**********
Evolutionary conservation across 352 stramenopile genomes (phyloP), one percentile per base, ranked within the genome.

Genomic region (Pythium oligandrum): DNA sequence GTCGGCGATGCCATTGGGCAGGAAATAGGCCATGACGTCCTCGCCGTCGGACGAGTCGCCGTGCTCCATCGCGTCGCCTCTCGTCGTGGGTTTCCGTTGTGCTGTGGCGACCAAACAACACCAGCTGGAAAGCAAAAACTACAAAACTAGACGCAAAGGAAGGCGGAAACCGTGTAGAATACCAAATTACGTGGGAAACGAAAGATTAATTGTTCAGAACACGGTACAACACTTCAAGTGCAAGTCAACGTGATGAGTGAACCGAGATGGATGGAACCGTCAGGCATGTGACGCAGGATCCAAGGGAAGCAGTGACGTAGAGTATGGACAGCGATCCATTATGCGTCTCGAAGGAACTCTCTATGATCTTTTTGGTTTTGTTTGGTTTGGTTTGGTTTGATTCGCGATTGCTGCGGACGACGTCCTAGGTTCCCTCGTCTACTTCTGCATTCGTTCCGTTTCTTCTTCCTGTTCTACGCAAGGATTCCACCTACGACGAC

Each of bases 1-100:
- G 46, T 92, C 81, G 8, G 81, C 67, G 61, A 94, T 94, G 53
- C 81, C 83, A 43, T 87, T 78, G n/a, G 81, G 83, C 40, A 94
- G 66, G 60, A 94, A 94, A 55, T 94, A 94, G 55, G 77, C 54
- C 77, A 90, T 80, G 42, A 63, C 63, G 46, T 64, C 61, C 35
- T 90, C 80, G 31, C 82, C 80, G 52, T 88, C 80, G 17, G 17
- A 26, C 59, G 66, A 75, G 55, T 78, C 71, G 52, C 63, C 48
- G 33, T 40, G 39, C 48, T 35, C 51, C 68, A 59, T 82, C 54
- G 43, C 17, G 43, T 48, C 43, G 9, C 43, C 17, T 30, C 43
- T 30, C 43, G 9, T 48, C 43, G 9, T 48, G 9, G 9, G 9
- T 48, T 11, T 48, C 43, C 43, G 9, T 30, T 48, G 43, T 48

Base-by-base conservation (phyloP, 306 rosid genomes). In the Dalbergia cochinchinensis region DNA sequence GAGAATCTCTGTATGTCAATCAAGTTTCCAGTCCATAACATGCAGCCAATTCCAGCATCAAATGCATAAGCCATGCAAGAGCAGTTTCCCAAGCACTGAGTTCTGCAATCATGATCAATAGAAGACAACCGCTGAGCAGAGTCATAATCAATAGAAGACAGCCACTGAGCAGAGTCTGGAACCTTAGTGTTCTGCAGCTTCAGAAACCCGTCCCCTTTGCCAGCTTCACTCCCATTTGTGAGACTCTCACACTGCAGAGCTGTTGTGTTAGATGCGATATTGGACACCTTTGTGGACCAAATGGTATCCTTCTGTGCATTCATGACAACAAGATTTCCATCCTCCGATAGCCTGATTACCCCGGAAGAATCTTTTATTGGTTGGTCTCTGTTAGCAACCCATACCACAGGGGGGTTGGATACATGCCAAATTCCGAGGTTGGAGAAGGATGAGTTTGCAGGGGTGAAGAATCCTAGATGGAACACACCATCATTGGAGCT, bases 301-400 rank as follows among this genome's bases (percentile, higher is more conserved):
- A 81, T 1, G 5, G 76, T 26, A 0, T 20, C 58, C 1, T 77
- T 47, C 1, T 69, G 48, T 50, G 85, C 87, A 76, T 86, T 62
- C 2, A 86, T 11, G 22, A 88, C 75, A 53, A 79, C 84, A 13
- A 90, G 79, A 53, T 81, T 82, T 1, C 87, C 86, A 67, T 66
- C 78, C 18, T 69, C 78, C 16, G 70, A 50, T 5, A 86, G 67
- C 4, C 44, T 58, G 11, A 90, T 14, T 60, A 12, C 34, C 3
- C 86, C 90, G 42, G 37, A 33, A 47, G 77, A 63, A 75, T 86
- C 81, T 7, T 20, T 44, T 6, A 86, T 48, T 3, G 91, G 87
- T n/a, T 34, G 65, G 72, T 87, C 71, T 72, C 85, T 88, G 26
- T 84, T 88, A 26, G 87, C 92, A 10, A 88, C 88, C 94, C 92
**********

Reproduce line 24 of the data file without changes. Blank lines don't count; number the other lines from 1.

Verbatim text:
- T 84, T 88, A 26, G 87, C 92, A 10, A 88, C 88, C 94, C 92